The Christians of McCreary County have not learned the lesson of "giving the devil his due," as shown in this exchanged between Sir Thomas Moore and a young man named Robert in A Man For All Seasons:

Moore: "And go [free] he should if he were the Devil himself until he broke the law."

Robert: "So, now you would give the Devil benefit of law?"

Moore: "Yes, what would you do, cut a great road through the law to get after the Devil?"

Robert: "Yes, I'd cut down every law in England to do that."

Moore: "Oh, and when the last law was down and the Devil turned round on you, where would you hide, Robert, the laws all being flat? This country is planted thick with laws from coast to coast. Man's laws, not God's. And if you cut them down, and you're just the man to do it, do you really think you could stand upright in the winds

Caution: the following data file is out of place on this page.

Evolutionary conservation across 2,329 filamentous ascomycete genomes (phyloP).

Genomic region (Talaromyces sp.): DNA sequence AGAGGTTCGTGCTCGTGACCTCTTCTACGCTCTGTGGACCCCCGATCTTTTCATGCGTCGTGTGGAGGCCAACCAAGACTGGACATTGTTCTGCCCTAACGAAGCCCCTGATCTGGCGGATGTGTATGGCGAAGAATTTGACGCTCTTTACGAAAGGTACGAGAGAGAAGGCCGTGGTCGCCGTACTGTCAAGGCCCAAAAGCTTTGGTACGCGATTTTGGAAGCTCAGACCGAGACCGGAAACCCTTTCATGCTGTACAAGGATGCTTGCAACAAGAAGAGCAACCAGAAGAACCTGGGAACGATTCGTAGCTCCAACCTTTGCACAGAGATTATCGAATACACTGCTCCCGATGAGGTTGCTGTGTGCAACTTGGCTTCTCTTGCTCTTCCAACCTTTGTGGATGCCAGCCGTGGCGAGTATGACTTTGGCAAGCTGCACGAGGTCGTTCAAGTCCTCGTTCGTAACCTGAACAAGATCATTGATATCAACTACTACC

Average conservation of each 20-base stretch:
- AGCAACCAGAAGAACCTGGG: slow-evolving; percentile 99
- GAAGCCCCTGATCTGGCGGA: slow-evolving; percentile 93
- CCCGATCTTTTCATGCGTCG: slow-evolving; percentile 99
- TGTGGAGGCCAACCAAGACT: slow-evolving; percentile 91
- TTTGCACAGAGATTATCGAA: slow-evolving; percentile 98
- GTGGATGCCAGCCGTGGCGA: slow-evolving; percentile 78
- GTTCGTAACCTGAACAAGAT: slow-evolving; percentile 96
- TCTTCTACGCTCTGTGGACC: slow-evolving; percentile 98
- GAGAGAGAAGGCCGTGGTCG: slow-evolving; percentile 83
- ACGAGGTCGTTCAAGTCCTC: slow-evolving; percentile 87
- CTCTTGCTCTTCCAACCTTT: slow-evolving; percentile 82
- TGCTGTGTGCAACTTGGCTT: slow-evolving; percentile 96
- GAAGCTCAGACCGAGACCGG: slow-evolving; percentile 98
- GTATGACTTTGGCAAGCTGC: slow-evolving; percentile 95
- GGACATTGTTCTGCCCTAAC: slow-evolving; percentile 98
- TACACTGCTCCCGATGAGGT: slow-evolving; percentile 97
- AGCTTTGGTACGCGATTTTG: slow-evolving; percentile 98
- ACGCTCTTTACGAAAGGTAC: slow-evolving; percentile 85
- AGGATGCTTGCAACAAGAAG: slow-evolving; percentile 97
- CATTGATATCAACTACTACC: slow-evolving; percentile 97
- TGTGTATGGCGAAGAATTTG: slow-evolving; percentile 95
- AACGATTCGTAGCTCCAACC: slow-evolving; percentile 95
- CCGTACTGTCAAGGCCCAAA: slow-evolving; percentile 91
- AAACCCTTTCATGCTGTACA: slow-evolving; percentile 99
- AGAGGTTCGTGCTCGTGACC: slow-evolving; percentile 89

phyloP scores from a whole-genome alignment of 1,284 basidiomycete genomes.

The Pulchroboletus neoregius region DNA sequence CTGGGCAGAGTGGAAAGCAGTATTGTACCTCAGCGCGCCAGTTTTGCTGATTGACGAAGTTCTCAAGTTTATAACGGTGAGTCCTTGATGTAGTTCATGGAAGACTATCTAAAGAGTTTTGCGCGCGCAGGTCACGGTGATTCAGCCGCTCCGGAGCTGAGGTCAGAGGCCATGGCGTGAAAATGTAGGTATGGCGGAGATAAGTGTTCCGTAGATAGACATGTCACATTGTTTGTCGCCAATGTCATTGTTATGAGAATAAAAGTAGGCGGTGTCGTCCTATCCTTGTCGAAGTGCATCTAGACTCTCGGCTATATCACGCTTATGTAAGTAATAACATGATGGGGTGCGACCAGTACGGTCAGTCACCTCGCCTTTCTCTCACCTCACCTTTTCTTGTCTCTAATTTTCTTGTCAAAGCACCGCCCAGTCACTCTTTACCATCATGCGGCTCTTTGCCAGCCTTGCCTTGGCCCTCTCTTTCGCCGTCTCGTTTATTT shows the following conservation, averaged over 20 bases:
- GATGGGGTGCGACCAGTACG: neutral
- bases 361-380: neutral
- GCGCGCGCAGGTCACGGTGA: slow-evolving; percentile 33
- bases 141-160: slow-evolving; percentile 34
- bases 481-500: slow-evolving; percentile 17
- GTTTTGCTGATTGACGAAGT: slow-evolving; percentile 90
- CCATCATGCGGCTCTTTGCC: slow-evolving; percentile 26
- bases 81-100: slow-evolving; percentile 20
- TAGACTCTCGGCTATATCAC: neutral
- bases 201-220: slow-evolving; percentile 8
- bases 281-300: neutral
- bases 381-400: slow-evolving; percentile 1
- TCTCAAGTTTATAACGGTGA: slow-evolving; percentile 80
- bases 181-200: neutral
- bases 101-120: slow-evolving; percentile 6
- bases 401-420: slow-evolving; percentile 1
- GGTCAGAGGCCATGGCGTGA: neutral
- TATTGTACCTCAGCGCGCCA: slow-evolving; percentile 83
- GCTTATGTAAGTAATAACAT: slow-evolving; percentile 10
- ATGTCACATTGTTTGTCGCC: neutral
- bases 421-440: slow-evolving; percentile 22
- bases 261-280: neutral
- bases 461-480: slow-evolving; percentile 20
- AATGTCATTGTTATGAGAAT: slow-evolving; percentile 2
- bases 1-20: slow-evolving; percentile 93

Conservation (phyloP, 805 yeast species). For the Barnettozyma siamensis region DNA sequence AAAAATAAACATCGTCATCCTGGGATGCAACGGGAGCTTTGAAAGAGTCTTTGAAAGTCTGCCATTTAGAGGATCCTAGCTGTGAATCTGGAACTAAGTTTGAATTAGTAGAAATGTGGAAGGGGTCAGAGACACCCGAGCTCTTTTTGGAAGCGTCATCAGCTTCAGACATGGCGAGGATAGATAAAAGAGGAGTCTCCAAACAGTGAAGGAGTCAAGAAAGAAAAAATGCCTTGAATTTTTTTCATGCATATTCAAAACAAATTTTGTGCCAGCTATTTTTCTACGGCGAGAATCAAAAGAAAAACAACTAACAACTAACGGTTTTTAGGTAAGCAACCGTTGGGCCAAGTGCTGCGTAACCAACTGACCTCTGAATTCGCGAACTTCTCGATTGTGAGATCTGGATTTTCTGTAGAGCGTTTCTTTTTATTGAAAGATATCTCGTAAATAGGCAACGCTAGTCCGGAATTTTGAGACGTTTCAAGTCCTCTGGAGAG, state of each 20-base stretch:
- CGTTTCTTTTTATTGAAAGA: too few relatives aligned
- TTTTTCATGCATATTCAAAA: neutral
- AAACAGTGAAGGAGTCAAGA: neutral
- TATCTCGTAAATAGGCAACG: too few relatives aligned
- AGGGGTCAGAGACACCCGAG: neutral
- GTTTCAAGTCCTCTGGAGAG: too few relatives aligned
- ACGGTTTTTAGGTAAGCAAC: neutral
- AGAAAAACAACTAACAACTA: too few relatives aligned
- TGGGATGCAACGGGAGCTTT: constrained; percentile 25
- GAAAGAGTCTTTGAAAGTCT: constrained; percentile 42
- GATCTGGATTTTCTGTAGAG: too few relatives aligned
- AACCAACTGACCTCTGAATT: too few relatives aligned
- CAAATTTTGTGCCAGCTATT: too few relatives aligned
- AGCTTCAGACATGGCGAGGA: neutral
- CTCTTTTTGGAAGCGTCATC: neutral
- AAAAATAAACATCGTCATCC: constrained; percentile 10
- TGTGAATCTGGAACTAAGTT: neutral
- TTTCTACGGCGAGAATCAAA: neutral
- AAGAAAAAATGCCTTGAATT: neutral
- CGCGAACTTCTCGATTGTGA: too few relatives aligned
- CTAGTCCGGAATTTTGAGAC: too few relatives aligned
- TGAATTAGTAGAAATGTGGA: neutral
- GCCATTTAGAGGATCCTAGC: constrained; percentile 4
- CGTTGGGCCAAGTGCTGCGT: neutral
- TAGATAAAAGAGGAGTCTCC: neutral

that would blow then? Yes, I give the Devil benefit of law for my own safety sake."

If McCreary County were to have its way, can you imagine the outcry from Christians if Utah decides to make Mormonism the state religion and outlaw any other faiths? Since many Christians, particularly the fundamentalists and evangelicals who support efforts like McCreary County's believe that Mormonism is inspired by Satan, I can only imagine the reaction. Without the protections of the First Amendment, city, county, and state governments would be free to pick certain types or forms of Christianity and outlaw others. While fundamentalists and evangelicals have similar theocratic goals, they have greatly differing theologies. The outcry of fundamentalists suddenly being forced by the power of state and local governments to practice evangelical Christianity and vice-versa will be loud and widespread.

Christianity itself could even be outlawed if non-Christians and/or non-theists were able to get control of a city, county, or state. For Christians who can't stand living in a country with a secular government, having atheist, Muslim, Jewish, or Hindu cities, counties, or states where Christianity were outlawed would be a calamity of biblical proportions! But Christians don't see the danger. They don't want to give the Devil his due.